We study the tax regulations in relation to dividends and capital gains over the last two decades for the UK in order to determine whether changes in tax regimes affect corporate payout policy (dividends, share repurchases, or a combination). While we can identify investors? tax-driven preferences for a specific payout channel, we find no evidence of tax-induced clienteles.
Firms do indeed not cater to the tax preferences of their shareholders(including individuals, pension funds, corporations). Other factors, such as equity-based compensation received by the CEO and investor sentiment in the form of optimism reduce the dividend payout and increase the use of share repurchases.
Contrary to signaling models’ central predictions, changes in the level of cash flows do not empirically follow changes in dividends. We use the Campbell (1991) decomposition to construct cash-flow and discount-rate news from returns and find the...Read more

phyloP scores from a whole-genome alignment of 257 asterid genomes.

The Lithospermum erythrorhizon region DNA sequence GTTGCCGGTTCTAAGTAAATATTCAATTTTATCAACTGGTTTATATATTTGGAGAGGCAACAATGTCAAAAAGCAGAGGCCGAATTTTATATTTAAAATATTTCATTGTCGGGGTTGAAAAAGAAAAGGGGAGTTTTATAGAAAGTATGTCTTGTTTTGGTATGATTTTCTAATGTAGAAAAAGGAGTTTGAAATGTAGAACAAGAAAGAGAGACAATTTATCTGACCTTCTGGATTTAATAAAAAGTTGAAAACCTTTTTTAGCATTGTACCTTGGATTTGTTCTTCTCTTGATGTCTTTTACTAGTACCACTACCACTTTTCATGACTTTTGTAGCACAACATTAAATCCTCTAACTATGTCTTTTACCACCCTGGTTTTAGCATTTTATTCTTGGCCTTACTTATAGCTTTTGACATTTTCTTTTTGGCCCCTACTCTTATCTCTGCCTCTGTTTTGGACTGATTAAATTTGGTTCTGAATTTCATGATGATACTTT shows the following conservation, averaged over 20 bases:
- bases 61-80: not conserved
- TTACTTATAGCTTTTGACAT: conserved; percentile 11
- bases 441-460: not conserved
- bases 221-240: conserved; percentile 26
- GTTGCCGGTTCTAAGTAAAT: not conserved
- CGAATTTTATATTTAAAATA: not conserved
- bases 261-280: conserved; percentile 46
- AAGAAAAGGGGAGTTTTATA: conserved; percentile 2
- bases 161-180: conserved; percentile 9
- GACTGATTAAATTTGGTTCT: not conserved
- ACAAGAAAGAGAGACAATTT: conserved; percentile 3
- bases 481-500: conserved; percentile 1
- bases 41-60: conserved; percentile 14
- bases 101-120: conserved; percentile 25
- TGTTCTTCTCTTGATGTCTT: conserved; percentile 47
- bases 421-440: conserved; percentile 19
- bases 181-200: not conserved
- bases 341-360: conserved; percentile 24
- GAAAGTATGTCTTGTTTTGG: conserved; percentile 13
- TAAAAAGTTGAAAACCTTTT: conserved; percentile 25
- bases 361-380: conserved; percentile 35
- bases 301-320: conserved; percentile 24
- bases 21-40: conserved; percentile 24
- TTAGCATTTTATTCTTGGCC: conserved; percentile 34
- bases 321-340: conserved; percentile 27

We argue that CEOs have diﬀerent attitudes toward the ﬁrm’s stakeholders and that these diﬀerences in attitudes aﬀect the ﬁrm’s decision making. We hypothesize that these diﬀerences stem from diﬀerences in political ideology: Liberal CEOs, as...Read more
With the emergence of sovereign wealth funds (SWFs) around the world managing equity of over $8 trillion, their impact on the corporate landscape and social welfare are being scrutinized. This study investigates whether and how SWFs incorporate...Read more